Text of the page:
One of the mysteries of the English language finally explained.
Slightly drunk.‘he's squiffy from the rum’
intoxicated, inebriated, drunken, befuddled, incapable, tipsy, the worse for drink, under the influence, maudlinView synonyms
- ‘Do they mean anything, faces, Maggie would think to herself when she was a bit squiffy and had had one too many glasses of sparkly spumante.’
- ‘You'd think I'd have learned long ago not to argue with those with a slightly squiffy glint in their eye.’
- ‘It's good to see that Gandalf has his human side, and gets squiffy at a post-Oscars party.’
- ‘While we're of the subject of goats…… I have a friend who once got so squiffy at a party she signed up for a twelve week goat keeping course.’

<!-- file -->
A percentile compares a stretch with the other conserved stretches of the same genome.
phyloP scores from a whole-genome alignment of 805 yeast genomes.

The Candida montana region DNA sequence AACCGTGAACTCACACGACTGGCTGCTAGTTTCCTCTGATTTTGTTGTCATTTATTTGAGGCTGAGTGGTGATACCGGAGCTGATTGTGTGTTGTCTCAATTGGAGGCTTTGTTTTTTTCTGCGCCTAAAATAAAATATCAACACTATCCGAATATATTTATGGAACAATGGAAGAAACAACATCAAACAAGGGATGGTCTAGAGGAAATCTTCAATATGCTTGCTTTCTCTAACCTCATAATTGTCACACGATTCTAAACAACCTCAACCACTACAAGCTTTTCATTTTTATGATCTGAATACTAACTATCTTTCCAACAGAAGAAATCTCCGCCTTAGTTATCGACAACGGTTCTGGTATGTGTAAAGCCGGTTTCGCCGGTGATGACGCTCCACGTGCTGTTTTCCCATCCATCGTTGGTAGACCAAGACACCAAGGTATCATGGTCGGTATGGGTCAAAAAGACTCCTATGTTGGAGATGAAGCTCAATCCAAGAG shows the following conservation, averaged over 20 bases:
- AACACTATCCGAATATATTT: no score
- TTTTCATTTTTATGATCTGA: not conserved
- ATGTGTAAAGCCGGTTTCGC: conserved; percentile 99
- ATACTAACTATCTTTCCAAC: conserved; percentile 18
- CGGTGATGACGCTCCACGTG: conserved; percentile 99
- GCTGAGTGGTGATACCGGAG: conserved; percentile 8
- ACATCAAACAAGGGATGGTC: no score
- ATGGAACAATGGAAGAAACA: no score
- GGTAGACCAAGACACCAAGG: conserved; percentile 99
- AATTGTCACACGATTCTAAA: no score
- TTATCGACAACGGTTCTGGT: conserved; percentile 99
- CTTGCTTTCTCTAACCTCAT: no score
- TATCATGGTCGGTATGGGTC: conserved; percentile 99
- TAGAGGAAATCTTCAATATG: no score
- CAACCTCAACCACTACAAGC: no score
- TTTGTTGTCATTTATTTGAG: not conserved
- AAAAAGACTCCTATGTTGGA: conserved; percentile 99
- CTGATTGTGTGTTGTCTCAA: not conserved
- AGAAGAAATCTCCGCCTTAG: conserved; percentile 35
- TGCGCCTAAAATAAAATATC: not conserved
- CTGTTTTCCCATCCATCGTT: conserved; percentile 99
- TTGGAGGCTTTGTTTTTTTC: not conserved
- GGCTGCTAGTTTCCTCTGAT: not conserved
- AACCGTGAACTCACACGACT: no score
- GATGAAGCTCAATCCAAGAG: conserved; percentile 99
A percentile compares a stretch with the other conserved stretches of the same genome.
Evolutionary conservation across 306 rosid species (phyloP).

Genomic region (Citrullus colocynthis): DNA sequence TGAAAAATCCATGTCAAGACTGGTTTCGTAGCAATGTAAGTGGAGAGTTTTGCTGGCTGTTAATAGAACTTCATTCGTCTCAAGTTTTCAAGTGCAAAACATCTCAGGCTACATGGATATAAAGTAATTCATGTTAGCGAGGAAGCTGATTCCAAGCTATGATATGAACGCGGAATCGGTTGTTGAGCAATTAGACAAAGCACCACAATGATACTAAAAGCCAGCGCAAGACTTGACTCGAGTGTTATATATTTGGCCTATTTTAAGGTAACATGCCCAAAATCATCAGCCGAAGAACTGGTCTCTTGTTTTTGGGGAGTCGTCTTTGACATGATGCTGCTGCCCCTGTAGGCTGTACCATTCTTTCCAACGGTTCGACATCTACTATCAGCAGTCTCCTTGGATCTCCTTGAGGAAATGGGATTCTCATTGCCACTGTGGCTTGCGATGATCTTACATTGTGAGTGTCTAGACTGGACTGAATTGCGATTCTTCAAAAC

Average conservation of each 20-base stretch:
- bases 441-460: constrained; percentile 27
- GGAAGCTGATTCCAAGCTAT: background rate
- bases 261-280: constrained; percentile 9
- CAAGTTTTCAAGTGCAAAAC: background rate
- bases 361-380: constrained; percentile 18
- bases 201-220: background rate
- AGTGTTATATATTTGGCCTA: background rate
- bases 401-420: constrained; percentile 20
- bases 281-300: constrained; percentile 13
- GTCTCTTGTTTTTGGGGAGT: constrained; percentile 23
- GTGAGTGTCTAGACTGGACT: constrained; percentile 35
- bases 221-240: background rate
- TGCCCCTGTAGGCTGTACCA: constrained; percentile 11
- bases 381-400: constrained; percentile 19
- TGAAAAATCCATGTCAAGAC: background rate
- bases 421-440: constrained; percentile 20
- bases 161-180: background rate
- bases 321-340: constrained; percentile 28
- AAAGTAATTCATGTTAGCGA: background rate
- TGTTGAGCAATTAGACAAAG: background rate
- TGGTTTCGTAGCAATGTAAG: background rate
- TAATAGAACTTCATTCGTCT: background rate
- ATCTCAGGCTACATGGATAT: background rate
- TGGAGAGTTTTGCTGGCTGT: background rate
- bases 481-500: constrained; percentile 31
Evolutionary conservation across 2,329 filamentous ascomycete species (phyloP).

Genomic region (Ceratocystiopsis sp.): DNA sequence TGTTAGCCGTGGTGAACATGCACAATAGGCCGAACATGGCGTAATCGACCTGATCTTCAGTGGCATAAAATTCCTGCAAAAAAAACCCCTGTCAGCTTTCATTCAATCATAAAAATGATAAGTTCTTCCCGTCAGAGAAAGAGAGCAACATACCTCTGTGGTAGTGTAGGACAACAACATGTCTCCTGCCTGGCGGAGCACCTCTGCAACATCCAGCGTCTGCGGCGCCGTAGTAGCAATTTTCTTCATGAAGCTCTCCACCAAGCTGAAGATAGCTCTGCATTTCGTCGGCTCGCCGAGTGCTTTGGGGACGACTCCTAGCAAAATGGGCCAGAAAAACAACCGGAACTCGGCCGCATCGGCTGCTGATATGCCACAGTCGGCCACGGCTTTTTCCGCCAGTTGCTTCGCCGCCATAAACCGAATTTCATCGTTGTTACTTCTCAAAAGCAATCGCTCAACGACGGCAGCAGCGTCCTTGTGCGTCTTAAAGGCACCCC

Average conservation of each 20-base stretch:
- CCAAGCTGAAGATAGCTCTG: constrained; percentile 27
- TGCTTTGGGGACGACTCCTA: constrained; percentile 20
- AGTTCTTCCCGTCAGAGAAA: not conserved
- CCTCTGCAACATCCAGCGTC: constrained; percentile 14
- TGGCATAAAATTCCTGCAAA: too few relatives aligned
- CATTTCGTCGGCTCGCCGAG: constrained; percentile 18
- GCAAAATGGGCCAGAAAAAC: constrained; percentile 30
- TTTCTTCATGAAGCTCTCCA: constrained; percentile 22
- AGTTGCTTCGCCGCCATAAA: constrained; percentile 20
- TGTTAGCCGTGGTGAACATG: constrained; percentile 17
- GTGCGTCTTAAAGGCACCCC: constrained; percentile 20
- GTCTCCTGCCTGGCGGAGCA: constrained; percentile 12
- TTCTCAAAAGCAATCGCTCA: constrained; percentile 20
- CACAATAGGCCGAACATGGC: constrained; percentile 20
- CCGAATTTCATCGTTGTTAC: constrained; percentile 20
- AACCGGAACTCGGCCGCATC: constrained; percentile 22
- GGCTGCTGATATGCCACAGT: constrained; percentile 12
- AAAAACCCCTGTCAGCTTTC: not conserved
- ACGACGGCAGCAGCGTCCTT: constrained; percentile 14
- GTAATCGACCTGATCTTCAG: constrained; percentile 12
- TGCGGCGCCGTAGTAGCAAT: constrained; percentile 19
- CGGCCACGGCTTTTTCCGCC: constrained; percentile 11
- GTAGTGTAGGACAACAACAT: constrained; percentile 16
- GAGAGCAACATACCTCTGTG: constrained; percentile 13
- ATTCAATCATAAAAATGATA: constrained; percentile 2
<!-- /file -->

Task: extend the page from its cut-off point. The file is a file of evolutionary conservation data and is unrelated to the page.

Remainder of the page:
- ‘Much gin was drunk, much inane rubbish and some serious stuff was discussed, and we all went home pleasantly squiffy.’
- ‘She last played Scotland with Dreadzone at The Arches in Glasgow, where she remembers getting rather squiffy on port and not much else.’
- ‘I protest that this is unfair as I am slightly squiffy, but they insist.’
- ‘In fact, shopping while slightly squiffy on cocktails is probably the closest any lady can get to heaven, in my opinion.’
- ‘They leak, they give the wine a plastic flavour, they are nigh on impossible to remove with a cork screw when you're squiffy.’
- ‘She'll drink a little if we go out for dinner, but never enough to get squiffy.’
- ‘I feel a bit squiffy… actually make that a lot squiffy.’
Mid 19th century: of unknown origin.
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